Presidential hopeful Ng Kok Song: Meditation can help youths tackle mental health issues, enable Singapore’s future success
SINGAPORE, July 23 — Having taught Singapore’s founding father how to meditate, presidential hopeful Ng Kok Song now believes that youths can benefit from practising meditation, which he said can give them “inner peace” and address mental health issues, along the way enabling the country’s future success.
The former GIC investment chief was speaking to the media after his visit to the Central Sikh Gurdwara at Towner Road this morning – his first public appearance since he announced his presidential bid on Wednesday.
A devout Catholic, the 75-year-old made headlines previously for teaching Christian meditation to the late Lee Kuan Yew, even though Singapore’s founding prime minister was not a Christian.
“As you all know, I practise meditation. And I think meditation is one of those practices which can help people come to inner peace, inner harmony. It will help people of all generations, but particularly the young,” Ng said.
“So that’s one of the things that I hope to do more when I’m President. To raise the consciousness of mental health, and to encourage as many people as possible to come together.”
Ng said that tackling mental health challenges will be crucial to Singapore’s future success, which lies in the hands of today’s youth.
“It will raise their productivity because they will not be so stressed. And secondly, they will be able to approach their work with attention,” he said.
“So, I’ve been thinking about this, and I feel that this is one of those areas where, as President, I can make a special contribution.”
He described mental health as an issue he is “very passionate” about.
“Mental health challenges people of different ages – the young, the youth, even the elderly. And so, I think it’s very important for us to put more resources into addressing the challenge of mental health in Singapore.”
Ng told the media he is particularly keen on reaching out to the country’s youth as they are “the future of Singapore”.
“It’s very important for our young people to be politically conscious, to be aware of the issues that challenge us as a society, and how we as a society can respond to those challenges,” he said.
He wants to “give them hope and optimism” to seize the opportunities ahead.
“I think the young people of today want to know that there are opportunities for them – that if they work hard, they study hard, the future is bright for them,” said Ng.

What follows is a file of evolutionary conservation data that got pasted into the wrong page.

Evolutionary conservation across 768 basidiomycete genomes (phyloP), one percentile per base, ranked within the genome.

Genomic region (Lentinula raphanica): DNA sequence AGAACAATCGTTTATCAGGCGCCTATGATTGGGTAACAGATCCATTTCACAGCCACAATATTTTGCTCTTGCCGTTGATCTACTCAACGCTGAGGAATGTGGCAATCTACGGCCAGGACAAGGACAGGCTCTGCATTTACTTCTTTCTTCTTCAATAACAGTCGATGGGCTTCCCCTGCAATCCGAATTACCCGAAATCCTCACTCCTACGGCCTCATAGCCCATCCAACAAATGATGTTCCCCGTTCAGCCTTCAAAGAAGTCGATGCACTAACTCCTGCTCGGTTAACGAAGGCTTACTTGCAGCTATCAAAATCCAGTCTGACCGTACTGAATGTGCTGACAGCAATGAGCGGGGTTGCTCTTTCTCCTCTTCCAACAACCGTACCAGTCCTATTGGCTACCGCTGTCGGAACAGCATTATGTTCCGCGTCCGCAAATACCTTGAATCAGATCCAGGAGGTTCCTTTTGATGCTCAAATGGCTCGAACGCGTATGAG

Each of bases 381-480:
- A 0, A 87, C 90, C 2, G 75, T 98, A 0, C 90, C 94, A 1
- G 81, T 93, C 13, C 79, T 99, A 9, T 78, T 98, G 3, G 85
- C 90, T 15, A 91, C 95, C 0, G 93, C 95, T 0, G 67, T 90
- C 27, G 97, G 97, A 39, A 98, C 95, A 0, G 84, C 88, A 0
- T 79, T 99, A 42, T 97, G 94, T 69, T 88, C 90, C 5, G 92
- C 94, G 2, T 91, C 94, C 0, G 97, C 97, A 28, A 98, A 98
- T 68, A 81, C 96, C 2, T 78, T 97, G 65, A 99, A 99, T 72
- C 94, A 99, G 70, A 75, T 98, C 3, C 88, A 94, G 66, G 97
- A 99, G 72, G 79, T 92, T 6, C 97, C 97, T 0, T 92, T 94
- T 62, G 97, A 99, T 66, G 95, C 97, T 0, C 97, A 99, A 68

Hopes ‘political neutrality’ will raise Singaporeans’ confidence
Ng also said that the President will have to play a very important role in unifying the people of Singapore, especially in the face of increasing global political polarisation.
He cautioned that deep divisions in society can threaten Singapore’s future stability.
“I feel that as a politically neutral person, who can rise above politics, I will be in a better position to help unify our country, so that our differences of views, our differences of political affiliation, do not become divisions in our society or tear our society apart,” he said.
On whether he thinks his political neutrality would boost his chances, Ng said: “I think many Singaporeans would like to see a balance in the governance of Singapore – by which I mean a balance between the presidency and the Government.”
He said that people must not expect the President to “disrupt” the Government, making it unable to function.
Instead, Ng thinks this balance can be better achieved if Singapore has a President who never belonged to any political party.
“I hope that the people of Singapore will see that (and) my political neutrality will raise their confidence in me,” he said.
“So when you say, will it raise my chances? I think the more important thing is that it will raise the trust and the confidence of the people in me.”
When asked if his past affiliation with GIC means that people will still perceive him as an “establishment candidate”, Ng said that he is not worried.
He pointed out that there are many people who serve in “very high level positions” in the public service and interact with ministers.
“There’s this perception that if you are in the public service, you’re part of the ruling party. That is wrong,” said Ng.
“There’s a difference between the establishment and the ruling party. I have never belonged to any political party.”
Ng was today accompanied by his younger brother Charles Ng, a 60-year-old business advisor.